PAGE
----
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The retail and fashion industries have undergone significant transformation in recent years, driven by changing consumer preferences and the rise of ecommerce. Even industry leaders like Abercrombie & Fitch have faced formidable challenges. In response, the brand embarked on a journey to reintroduce itself.
On the latest episode of The Speed of Culture podcast, Suzy founder and CEO Matt Britton sat down with Megan Brophy, vp of marketing for Abercrombie & Fitch and Hollister, who shares exclusive insights on rejuvenating an iconic brand like Abercrombie, traces the evolution of Hollister, and delves into the pivotal role that advocacy plays in not only boosting revenue but cultivating devoted brand enthusiasts.
Dive into the remarkable process of Abercrombie & Fitch’s brand revival by exploring the key takeaways from this episode below.
- 03:49 – 05:27 – From Agency to In-House: Brophy’s experience in the agency world provided a valuable foundation for her career. It offered a rapid and diverse learning experience by working with numerous clients across various industries. This experience not only honed her marketing skills but also taught her how to understand different customer demographics and collaborate with diverse teams. Megan believes that the agency world serves as an excellent training ground for aspiring marketers, providing the skills and adaptability needed to excel at in-house roles in the future.
- 06:26 – 09:38 – Reinventing Abercrombie: Though Abercrombie & Fitch became a popular brand in the ’90s and ’00s, it boasts a rich, 130-year history originally rooted in the idea of escapism. Despite achieving iconic status, the brand faced challenges in the 2010s. However, a pivotal shift came with Fran Horowitz’s appointment to CEO in 2017. Every facet of the brand, from product design to digital shopping, experienced a revival. Brophy joined the Abercrombie team in 2019, coinciding with the rollout of the company’s new brand marketing strategy. Instead of loudly broadcasting its reinvention, Abercrombie let its consumers lead the narrative, allowing the brand to organically rebuild its reputation and relevance in the modern market.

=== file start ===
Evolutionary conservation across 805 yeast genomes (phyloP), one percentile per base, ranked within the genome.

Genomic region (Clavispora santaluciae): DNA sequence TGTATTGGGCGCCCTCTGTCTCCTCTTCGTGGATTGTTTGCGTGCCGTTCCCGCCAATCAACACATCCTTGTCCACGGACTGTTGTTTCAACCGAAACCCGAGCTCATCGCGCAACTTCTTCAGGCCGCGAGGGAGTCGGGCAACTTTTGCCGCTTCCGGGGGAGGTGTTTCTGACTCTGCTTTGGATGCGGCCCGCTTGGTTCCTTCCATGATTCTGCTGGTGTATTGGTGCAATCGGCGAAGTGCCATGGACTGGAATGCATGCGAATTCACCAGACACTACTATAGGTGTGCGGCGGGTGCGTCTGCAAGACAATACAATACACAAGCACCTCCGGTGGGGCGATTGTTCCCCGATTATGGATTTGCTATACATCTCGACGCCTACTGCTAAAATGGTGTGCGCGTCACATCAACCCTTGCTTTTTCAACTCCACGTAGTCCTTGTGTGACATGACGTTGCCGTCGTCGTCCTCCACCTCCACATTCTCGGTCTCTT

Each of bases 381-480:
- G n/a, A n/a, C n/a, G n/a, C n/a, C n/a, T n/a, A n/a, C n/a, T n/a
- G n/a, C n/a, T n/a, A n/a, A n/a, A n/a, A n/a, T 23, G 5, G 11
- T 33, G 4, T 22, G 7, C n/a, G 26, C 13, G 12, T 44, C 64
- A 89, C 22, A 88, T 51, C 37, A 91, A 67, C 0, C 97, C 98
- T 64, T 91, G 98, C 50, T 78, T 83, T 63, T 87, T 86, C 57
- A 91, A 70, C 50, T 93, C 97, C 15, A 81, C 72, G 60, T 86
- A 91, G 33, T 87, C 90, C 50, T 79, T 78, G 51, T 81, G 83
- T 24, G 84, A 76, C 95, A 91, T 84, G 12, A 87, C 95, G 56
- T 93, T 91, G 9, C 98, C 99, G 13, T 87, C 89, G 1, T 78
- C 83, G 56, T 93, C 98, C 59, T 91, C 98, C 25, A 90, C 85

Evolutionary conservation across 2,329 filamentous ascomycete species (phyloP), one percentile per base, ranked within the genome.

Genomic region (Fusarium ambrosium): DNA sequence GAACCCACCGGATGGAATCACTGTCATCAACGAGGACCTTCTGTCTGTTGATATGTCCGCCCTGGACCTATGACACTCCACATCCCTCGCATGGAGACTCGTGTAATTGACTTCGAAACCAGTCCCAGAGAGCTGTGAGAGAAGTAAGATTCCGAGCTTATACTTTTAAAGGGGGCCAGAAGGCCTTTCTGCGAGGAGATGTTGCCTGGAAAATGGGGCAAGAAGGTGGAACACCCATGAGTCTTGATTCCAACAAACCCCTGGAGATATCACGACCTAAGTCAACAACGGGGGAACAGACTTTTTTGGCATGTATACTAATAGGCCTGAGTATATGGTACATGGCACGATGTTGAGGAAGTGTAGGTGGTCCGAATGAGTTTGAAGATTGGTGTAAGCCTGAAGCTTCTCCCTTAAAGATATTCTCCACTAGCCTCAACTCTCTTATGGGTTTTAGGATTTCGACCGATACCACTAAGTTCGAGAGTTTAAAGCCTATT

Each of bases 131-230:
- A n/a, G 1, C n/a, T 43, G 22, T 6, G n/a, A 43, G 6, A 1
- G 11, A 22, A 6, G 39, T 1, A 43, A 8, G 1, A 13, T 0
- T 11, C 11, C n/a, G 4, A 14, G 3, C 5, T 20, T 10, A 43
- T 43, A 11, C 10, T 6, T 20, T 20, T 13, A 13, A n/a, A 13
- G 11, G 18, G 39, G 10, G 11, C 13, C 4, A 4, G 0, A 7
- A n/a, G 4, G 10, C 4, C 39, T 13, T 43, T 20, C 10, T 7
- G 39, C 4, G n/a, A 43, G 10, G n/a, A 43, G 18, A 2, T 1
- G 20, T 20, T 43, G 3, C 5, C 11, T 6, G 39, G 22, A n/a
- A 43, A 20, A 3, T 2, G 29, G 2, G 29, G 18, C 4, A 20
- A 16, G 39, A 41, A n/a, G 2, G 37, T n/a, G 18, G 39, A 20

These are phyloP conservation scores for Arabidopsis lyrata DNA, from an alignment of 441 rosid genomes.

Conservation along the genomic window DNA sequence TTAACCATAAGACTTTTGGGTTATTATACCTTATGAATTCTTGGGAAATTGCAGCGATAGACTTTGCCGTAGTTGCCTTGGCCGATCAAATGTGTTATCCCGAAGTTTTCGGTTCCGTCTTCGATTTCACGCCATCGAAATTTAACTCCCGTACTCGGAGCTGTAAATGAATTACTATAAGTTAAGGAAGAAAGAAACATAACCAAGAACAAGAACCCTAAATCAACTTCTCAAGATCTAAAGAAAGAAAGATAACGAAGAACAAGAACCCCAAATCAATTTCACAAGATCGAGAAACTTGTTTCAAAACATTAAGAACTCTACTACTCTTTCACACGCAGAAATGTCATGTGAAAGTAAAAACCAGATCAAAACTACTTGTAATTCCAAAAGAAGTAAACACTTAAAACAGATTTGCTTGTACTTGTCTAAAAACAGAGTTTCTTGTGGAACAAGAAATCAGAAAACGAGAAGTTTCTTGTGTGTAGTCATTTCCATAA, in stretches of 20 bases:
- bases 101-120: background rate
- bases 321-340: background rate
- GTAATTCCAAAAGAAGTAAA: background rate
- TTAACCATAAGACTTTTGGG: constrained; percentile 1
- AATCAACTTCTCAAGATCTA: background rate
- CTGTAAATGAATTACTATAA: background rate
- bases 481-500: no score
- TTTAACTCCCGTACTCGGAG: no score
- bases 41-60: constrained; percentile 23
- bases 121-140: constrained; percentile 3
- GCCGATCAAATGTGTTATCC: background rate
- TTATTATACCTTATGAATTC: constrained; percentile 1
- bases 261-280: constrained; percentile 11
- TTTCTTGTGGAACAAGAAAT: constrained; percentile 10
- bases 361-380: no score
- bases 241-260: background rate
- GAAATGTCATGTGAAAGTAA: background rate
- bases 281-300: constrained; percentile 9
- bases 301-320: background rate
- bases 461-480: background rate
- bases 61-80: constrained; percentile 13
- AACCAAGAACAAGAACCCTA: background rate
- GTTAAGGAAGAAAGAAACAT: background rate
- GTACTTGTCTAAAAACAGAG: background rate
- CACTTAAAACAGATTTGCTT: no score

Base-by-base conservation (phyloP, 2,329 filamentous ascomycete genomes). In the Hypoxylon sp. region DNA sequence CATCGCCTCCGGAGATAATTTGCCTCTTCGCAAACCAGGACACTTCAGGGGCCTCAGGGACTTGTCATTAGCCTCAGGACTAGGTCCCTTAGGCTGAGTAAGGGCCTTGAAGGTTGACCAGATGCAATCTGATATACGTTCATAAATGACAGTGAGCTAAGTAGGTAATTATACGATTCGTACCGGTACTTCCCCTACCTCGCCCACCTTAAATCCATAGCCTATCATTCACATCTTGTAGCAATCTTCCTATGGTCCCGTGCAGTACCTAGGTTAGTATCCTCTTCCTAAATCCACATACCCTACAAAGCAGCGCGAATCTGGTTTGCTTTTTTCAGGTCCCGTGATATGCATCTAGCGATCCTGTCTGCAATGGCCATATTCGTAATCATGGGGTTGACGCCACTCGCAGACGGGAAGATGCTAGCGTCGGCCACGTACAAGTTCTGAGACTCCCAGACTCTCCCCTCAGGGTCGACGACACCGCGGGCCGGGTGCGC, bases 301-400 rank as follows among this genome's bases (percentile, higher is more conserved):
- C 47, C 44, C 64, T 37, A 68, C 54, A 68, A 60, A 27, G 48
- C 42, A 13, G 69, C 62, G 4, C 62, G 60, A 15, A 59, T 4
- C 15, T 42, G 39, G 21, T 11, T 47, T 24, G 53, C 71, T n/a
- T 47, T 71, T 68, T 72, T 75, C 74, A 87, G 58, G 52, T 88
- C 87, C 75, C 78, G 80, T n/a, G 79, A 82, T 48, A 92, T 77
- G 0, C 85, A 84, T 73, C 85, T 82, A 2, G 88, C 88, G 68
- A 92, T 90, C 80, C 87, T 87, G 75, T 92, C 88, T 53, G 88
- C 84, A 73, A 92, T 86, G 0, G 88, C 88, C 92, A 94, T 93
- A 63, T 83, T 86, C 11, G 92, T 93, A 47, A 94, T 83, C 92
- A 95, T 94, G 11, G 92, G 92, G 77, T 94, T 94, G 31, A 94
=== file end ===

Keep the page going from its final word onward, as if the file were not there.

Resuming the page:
- 09:38 – 11:25 – How to Revive an Iconic Brand: Successfully relaunching an iconic brand like Abercrombie requires deep humility and active listening. The company is committed to understanding its target audience, particularly those between the ages of 25 and 29. Abercrombie taps into vast resources, including TikTok and other social media platforms, to stay attuned to ever-evolving trends. Every choice is made with its target demographic at the forefront. In essence, Abercrombie’s relaunch strategy revolves around a continuous cycle of listening, learning and adapting to the evolving needs of its audience.
- 12:55 – 14:55 – Adapting to Change: Fashion is not what it used to be. At the onset of the pandemic, there was an increase in demand for comfortable clothing, prompting Abercrombie to swiftly pivot its products and messaging to cater to the stay-at-home lifestyle. Yet, as conditions improved, people began seeking outdoor experiences, and the company adapted once more to reflect this renewed enthusiasm. With the return to regular routines, Abercrombie’s products and communication strategies continue to align with ongoing consumer trends.
- 14:55 – 17:23 – Abercrombie’s Strategy in the New Influencer Era: Brophy places a high priority on Abercrombie’s brand communication strategy, which relies heavily on the brand advocacy team to leverage social platforms to engage with emerging voices. The influencer landscape is no longer limited to a select few. Nowadays, anyone can become an influencer—and reshape a brand’s image in the process. For Abercrombie, brand advocacy has evolved into a substantial revenue source, showcasing its multifaceted potential that extends well beyond traditional marketing avenues.